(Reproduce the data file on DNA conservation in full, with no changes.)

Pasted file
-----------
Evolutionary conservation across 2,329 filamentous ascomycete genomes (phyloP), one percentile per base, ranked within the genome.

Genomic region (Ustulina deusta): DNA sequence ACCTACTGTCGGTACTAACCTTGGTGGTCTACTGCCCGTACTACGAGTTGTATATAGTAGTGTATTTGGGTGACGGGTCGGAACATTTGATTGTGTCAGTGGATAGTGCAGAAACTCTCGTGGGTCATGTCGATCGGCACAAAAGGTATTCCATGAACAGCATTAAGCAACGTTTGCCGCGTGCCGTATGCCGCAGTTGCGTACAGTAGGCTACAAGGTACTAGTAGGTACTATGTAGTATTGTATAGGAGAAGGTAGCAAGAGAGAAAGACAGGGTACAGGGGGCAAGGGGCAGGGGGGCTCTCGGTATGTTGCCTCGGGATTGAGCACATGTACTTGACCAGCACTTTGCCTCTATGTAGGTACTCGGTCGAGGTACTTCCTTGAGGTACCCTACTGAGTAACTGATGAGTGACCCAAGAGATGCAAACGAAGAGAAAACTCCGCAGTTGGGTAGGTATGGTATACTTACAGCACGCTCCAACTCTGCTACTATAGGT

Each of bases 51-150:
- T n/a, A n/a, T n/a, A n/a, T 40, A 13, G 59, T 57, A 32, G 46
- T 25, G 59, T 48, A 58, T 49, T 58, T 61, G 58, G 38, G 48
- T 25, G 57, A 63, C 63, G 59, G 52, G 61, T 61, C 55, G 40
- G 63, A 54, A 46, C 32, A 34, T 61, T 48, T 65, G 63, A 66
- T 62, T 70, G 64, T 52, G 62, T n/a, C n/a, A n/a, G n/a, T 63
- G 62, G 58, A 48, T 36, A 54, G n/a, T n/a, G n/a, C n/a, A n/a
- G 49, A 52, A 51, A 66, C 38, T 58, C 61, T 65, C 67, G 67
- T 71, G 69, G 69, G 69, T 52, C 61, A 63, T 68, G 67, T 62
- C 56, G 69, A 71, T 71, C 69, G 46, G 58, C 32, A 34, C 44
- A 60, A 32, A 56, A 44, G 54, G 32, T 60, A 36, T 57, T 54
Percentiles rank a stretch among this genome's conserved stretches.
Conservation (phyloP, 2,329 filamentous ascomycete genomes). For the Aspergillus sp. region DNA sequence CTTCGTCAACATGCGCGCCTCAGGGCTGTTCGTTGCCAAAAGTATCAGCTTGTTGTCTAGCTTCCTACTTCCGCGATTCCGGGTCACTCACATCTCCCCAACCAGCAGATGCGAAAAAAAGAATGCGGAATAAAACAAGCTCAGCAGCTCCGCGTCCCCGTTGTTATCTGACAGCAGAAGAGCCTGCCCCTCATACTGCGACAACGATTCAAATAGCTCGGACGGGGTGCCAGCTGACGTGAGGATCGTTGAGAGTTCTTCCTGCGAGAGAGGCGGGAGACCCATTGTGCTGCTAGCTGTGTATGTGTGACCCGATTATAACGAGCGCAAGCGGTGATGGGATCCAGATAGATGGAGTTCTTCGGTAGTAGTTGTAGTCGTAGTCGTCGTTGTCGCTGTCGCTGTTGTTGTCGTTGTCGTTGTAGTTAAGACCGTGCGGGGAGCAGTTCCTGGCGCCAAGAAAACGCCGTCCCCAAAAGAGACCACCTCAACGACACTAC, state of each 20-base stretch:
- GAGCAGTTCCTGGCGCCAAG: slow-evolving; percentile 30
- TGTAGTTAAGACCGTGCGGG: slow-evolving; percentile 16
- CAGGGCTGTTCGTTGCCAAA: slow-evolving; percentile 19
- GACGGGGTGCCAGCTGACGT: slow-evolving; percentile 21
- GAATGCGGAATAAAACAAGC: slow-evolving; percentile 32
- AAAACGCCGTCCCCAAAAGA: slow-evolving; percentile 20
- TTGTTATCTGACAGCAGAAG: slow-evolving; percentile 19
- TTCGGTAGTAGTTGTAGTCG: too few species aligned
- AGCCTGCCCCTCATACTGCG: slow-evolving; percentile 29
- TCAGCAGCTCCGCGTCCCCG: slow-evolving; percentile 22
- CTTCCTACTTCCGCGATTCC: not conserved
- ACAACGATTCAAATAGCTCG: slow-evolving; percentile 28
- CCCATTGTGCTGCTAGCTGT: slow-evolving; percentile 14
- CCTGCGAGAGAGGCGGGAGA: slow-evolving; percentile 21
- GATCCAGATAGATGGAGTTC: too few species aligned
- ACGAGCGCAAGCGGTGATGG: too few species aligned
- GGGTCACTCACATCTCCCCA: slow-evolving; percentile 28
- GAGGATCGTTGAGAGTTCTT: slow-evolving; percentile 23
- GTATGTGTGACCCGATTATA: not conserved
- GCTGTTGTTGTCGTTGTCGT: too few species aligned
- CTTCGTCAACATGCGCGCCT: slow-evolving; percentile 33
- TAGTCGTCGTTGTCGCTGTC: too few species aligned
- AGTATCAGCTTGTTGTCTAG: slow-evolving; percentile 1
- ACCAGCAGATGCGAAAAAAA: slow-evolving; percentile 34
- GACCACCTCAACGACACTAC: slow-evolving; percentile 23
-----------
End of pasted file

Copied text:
Evolutionary conservation across 2,329 filamentous ascomycete genomes (phyloP), one percentile per base, ranked within the genome.

Genomic region (Ustulina deusta): DNA sequence ACCTACTGTCGGTACTAACCTTGGTGGTCTACTGCCCGTACTACGAGTTGTATATAGTAGTGTATTTGGGTGACGGGTCGGAACATTTGATTGTGTCAGTGGATAGTGCAGAAACTCTCGTGGGTCATGTCGATCGGCACAAAAGGTATTCCATGAACAGCATTAAGCAACGTTTGCCGCGTGCCGTATGCCGCAGTTGCGTACAGTAGGCTACAAGGTACTAGTAGGTACTATGTAGTATTGTATAGGAGAAGGTAGCAAGAGAGAAAGACAGGGTACAGGGGGCAAGGGGCAGGGGGGCTCTCGGTATGTTGCCTCGGGATTGAGCACATGTACTTGACCAGCACTTTGCCTCTATGTAGGTACTCGGTCGAGGTACTTCCTTGAGGTACCCTACTGAGTAACTGATGAGTGACCCAAGAGATGCAAACGAAGAGAAAACTCCGCAGTTGGGTAGGTATGGTATACTTACAGCACGCTCCAACTCTGCTACTATAGGT

Each of bases 51-150:
- T n/a, A n/a, T n/a, A n/a, T 40, A 13, G 59, T 57, A 32, G 46
- T 25, G 59, T 48, A 58, T 49, T 58, T 61, G 58, G 38, G 48
- T 25, G 57, A 63, C 63, G 59, G 52, G 61, T 61, C 55, G 40
- G 63, A 54, A 46, C 32, A 34, T 61, T 48, T 65, G 63, A 66
- T 62, T 70, G 64, T 52, G 62, T n/a, C n/a, A n/a, G n/a, T 63
- G 62, G 58, A 48, T 36, A 54, G n/a, T n/a, G n/a, C n/a, A n/a
- G 49, A 52, A 51, A 66, C 38, T 58, C 61, T 65, C 67, G 67
- T 71, G 69, G 69, G 69, T 52, C 61, A 63, T 68, G 67, T 62
- C 56, G 69, A 71, T 71, C 69, G 46, G 58, C 32, A 34, C 44
- A 60, A 32, A 56, A 44, G 54, G 32, T 60, A 36, T 57, T 54
Percentiles rank a stretch among this genome's conserved stretches.
Conservation (phyloP, 2,329 filamentous ascomycete genomes). For the Aspergillus sp. region DNA sequence CTTCGTCAACATGCGCGCCTCAGGGCTGTTCGTTGCCAAAAGTATCAGCTTGTTGTCTAGCTTCCTACTTCCGCGATTCCGGGTCACTCACATCTCCCCAACCAGCAGATGCGAAAAAAAGAATGCGGAATAAAACAAGCTCAGCAGCTCCGCGTCCCCGTTGTTATCTGACAGCAGAAGAGCCTGCCCCTCATACTGCGACAACGATTCAAATAGCTCGGACGGGGTGCCAGCTGACGTGAGGATCGTTGAGAGTTCTTCCTGCGAGAGAGGCGGGAGACCCATTGTGCTGCTAGCTGTGTATGTGTGACCCGATTATAACGAGCGCAAGCGGTGATGGGATCCAGATAGATGGAGTTCTTCGGTAGTAGTTGTAGTCGTAGTCGTCGTTGTCGCTGTCGCTGTTGTTGTCGTTGTCGTTGTAGTTAAGACCGTGCGGGGAGCAGTTCCTGGCGCCAAGAAAACGCCGTCCCCAAAAGAGACCACCTCAACGACACTAC, state of each 20-base stretch:
- GAGCAGTTCCTGGCGCCAAG: slow-evolving; percentile 30
- TGTAGTTAAGACCGTGCGGG: slow-evolving; percentile 16
- CAGGGCTGTTCGTTGCCAAA: slow-evolving; percentile 19
- GACGGGGTGCCAGCTGACGT: slow-evolving; percentile 21
- GAATGCGGAATAAAACAAGC: slow-evolving; percentile 32
- AAAACGCCGTCCCCAAAAGA: slow-evolving; percentile 20
- TTGTTATCTGACAGCAGAAG: slow-evolving; percentile 19
- TTCGGTAGTAGTTGTAGTCG: too few species aligned
- AGCCTGCCCCTCATACTGCG: slow-evolving; percentile 29
- TCAGCAGCTCCGCGTCCCCG: slow-evolving; percentile 22
- CTTCCTACTTCCGCGATTCC: not conserved
- ACAACGATTCAAATAGCTCG: slow-evolving; percentile 28
- CCCATTGTGCTGCTAGCTGT: slow-evolving; percentile 14
- CCTGCGAGAGAGGCGGGAGA: slow-evolving; percentile 21
- GATCCAGATAGATGGAGTTC: too few species aligned
- ACGAGCGCAAGCGGTGATGG: too few species aligned
- GGGTCACTCACATCTCCCCA: slow-evolving; percentile 28
- GAGGATCGTTGAGAGTTCTT: slow-evolving; percentile 23
- GTATGTGTGACCCGATTATA: not conserved
- GCTGTTGTTGTCGTTGTCGT: too few species aligned
- CTTCGTCAACATGCGCGCCT: slow-evolving; percentile 33
- TAGTCGTCGTTGTCGCTGTC: too few species aligned
- AGTATCAGCTTGTTGTCTAG: slow-evolving; percentile 1
- ACCAGCAGATGCGAAAAAAA: slow-evolving; percentile 34
- GACCACCTCAACGACACTAC: slow-evolving; percentile 23